When I was teaching high school English, one of my biggest struggles was getting students to connect with literature. It was disheartening because I loved reading and wanted to share that passion with my students. However, I was often met with the familiar phrase "I don't want to be told what to read."

Our school had a "book room" where we all shared books that had been ordered by the district at some point in time. The room contained everything from tattered copies of Of Mice and Men to pristine editions of graphic novels, like Maus. Sadly, our district was starting to move away from teaching literature in favor of nonfiction, so the novels in the book room were relatively unused.

It didn't sit well with me that students were not being exposed to works of fiction anymore. I felt that it was my duty as an English teacher to share with them some of the great novels they would never read otherwise. And even if they didn't necessarily enjoy it, they would at least know a little bit about Nick Carraway or Holden Caulfield before they left my classroom.

Having been a teacher for over a decade, I had tried every variation of teaching novels: independent reading, in-class reading, a combination of independent and in-class reading, me reading to them, and partner reading. Nothing ever seemed to really work on a consistent basis.

I also knew that a lot of their dissatisfaction stemmed from how we approached the novels. Some students preferred independent reading because they couldn't stand listening to others read aloud. Some students would never read a word if it wasn't read to them in class.

I had to sit back and think about what my goals were for them. What was my "why" for when an administrator or parent questioned my lesson plans? I focused on:

  • General exposure to something they wouldn't normally read
  • Finding a connection in an unlikely place
  • Independence and autonomy

Once I identified these goals, I began to think of how I could get more buy-in from the students. As we all know, people are more likely to feel invested if they are given a choice. I also wanted to make it less of a school environment and more of a real-world atmosphere. A lot of my students were vocational tech students who were already out in the community working with adults. It was hard for them to come back to school, where they really had no freedom.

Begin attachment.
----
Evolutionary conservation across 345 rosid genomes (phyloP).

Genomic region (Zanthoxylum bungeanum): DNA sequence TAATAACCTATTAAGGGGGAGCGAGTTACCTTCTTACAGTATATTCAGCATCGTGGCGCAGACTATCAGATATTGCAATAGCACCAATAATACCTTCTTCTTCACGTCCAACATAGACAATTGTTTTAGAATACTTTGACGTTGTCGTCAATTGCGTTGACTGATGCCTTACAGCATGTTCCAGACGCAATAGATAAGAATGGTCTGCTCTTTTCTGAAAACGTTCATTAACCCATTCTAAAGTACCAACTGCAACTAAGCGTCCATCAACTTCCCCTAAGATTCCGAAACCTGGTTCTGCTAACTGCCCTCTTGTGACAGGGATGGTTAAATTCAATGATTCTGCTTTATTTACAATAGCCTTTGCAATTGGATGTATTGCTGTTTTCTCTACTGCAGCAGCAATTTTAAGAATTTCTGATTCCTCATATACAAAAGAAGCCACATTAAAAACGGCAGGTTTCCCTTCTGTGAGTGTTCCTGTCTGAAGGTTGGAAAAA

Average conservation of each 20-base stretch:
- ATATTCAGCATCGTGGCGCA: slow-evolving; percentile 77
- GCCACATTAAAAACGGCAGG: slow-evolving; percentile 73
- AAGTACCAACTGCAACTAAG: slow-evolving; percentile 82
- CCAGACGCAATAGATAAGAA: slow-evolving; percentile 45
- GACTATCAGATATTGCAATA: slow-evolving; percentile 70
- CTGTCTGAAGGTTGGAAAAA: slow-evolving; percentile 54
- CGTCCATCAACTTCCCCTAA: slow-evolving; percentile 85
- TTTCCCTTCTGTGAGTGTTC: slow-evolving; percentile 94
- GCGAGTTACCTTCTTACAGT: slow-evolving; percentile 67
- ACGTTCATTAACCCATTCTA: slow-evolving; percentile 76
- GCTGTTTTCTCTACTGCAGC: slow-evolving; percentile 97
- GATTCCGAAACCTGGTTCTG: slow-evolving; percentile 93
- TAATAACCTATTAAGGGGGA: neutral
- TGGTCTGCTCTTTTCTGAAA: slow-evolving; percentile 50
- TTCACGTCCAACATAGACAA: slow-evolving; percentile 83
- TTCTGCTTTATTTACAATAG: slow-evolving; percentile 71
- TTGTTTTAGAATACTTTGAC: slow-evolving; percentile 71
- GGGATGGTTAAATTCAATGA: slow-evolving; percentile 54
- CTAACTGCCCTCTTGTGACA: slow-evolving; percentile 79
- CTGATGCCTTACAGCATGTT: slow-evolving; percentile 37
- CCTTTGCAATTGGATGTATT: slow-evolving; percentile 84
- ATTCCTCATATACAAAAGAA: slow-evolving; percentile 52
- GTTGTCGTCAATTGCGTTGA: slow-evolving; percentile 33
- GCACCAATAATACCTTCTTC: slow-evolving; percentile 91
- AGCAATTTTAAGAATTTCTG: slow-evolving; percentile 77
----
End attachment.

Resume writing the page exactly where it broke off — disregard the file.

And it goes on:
I finally landed on the idea of a book club format. I gave the students very specific guidelines, but they had freedom within those guidelines.

Here's how it worked:

"Selling" the Book

I chose 6 or 7 novels that we had enough copies of for every student to take home. I usually had 30–35 students in a class, which would make approximately 5–6 students per group. I varied the novels by difficulty, subject matter, and what resources I had. Some of the novels I used were: Of Mice and Men, The Glass Castle, The Great Gatsby, The Catcher in the Rye, The House on Mango Street, Into the Wild, and Lord of the Flies.

I would block off about 30–40 minutes of a class period to "sell" the books. I would introduce a synopsis of each novel, similar to a movie trailer. I told students the general premise, discussed some of the characters, and gave a "teaser." The students came to really enjoy this activity because I would try to make it as entertaining as possible. I never allowed any personal preferences to show through my presentations. I explained each book as if it were the greatest book ever written.

The students then had a day or two think about what book they wanted.

Choosing the Book

On the day we chose our book club books, I wrote all the titles on the front board with 1–5 slots underneath (or however many could be in that group). I made no exceptions. I would not add another slot to make room for friends.

I then had students pick a number out of a hat (literally) to determine what order they would choose. We started with #1 and went around until everyone had chosen a book. Were there disappointments? Yes. Was this the fairest way I could figure out? Yes.

Once they had their groups, they picked up their copy of the book and a book club packet. Then they went to their designated "meeting place" to decide how to run their groups. Armed with the deadlines they had to meet, they discussed how much they would read independently and how much they would do together. They always did a good job respecting the preferences of each member. Whatever worked for them was okay with me.

The packets took the most time to create. However, once a packet had been created for a book, it could be used all year.

The Packets